‘Surviving Progress’ tackles a global question
Montreal-based director Mathieu Roy is not afraid of tackling huge and existential questions within the wrapper of an 86-minute documentary.
That he begins “Surviving Progress” with a primate confronting a geometric curiosity – in the case a block it must balance for the payout of a banana – Roy knowingly evokes Kubrick’s “2001: A Space Odyssey” and warns us we’re in Big Think territory. In this case, “Has the human race progressed so remarkably that we’re about to put ourselves out of existence?”
With so many wonderful documentaries taking the macro view of issues and questions (I just again viewed Danfung Dennis’s remarkable “Hell and Back Again” and its story of a war through one man’s journey), it’s yet again heartening to see a director (along with co-director Harold Crooks) take on something so massive, so important and so troubling.
“It took six and a half years to make the best film we could,” said Roy, as his project goes into release. “We thought at time, ‘Should we take it a bit easier on the audience? But this is the way the world works, and when you learn it, you do feel more pissed.”
The film, with executive producing by luminaries such as Mark Achbar (“The Corporation”) and Martin Scorcese (whom Roy worked for on “The Aviator”), the film is a chilling omnibus of Wall Street misdeeds, environmental plunder, and cultures in collision. Its ambition is an example of what the best documentaries do, which is unflinching truth. It kind of started that way.
“Harold and I didn’t want to scare off our producers and distributors!” Roy said of the early phases. “But the opening movement from a chimp to an astronaut sets the tone. What took so long was that it became an effort to make a coherent structure. The more the film unfolded itself, the more it became a bigger snowball.”
Starting with the inspiration of the book “A Short History of Progress,” by Candadian author Ronald Wright, and it reveals the ultimate plot twist: Have we become so productive our consumption is killing the planet? Has medicine become so remarkable we don’t know what to do with the booming population? Has the lust for progress itself sent us hurtling into the ultimate regress?
The film takes us from such far-flung places as the rain forest of Brazil to the “new” China (with a priceless open-camera argument between a tourism-business son and his Communist-era professor father sitting on their sofa); it brings in people as diverse as primatologist Jane Goodall to economist Michael Hudson, a chorus of voices saying all is not well, and American Idol isn’t going to fix it. Documentaries such as this make for hard viewing in one way, but is infused with imagery that makes it a worthy journey. Roy says 100 hours of primary footage was supported by edits out of another 100 hours of secondary and archival footage, conducted at the hands of editor Louis-Martin Paradis. One quirky aside was the primary interview subject looking dead-on at the viewer, made possible by the EyeLiner, which in turn comes from Errol Morris’s Interratron.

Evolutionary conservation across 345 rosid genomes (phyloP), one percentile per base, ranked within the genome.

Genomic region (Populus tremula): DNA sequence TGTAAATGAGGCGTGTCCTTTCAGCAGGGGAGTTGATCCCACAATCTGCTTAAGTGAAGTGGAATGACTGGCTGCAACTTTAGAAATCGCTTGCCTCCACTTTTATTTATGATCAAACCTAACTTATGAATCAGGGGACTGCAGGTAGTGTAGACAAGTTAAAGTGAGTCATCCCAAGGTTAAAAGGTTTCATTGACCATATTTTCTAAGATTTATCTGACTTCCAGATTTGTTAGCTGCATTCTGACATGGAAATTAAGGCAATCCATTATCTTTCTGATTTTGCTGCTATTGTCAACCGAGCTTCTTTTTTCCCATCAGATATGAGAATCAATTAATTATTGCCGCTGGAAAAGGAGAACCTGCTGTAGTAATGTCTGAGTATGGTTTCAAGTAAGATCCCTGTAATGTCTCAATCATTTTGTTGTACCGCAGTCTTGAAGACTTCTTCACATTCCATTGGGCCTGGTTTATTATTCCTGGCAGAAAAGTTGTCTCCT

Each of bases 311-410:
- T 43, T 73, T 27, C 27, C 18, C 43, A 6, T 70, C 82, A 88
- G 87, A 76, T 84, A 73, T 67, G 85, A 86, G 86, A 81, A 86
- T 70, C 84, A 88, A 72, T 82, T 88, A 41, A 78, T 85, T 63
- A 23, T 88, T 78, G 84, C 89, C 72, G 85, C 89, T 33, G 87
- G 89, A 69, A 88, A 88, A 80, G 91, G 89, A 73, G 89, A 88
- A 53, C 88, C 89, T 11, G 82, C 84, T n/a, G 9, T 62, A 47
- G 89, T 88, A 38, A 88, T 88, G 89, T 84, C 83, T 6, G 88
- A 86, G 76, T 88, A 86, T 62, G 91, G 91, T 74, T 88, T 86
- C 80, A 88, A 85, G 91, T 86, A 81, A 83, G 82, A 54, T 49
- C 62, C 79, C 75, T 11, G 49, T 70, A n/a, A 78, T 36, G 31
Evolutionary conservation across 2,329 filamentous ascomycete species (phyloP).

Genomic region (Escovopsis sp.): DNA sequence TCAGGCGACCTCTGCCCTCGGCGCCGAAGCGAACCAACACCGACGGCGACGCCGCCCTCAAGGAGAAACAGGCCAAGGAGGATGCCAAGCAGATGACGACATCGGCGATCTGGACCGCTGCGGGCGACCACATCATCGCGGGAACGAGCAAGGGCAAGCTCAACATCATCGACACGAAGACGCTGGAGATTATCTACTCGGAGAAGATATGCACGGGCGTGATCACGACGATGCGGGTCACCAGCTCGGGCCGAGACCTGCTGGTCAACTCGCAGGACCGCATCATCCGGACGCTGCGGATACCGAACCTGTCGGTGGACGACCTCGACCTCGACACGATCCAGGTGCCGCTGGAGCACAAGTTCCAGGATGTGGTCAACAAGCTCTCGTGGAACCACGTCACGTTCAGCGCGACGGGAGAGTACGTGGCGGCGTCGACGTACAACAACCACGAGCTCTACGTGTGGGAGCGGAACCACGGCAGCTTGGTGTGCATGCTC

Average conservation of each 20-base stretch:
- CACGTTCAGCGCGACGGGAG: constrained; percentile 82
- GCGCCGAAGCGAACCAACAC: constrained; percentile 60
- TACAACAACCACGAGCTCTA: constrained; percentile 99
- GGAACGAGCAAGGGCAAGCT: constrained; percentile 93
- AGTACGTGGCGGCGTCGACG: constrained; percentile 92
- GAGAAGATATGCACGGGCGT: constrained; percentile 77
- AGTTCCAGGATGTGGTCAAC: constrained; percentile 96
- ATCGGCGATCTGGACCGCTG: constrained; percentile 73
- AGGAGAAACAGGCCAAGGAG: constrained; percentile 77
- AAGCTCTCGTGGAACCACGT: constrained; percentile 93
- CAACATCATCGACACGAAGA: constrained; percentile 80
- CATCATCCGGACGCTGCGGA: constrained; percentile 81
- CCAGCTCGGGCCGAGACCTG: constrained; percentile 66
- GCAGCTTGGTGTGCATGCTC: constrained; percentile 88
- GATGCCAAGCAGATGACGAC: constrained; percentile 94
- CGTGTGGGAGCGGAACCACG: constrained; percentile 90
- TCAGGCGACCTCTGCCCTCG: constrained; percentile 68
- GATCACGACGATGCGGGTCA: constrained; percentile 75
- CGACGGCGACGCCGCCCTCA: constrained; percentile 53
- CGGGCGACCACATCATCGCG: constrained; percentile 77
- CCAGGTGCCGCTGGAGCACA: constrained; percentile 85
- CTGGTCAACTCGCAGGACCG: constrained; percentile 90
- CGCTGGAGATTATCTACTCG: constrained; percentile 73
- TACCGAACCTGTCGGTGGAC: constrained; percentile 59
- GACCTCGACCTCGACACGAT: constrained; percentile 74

The film was shot on HD tape, and funded by $1.8 million mostly due to Achbar’s Telefilm Canada-funded “performance envelope”: The success of “The Corporation” success set aside funds for the exclusive use of Achbar’s production company, Big Picture Media Corporation. Achbar, in turn, moved those funds in support of “Surviving Progress.”
“Mark had other projects, so the envelope funding supported four separate film projects,” Roy said.
Scorcese’s contribution was not funding, but mentoring. “He looked at cuts and sent me notes, because he just supports projects he likes.”
The film, especially as it explicates on Wall Street’s shark-like affinities to accumulate money to degrees that go to the greater detriment, premiered at Toronto Film Festival last September, but it may have caught a Zeitgeist. The Occupy Wall Street movement luached a short time later.
“I thought, after what I learned in making the film, ‘Why aren’t people coming out on the streets about this?’” Roy said.
“And then they did.”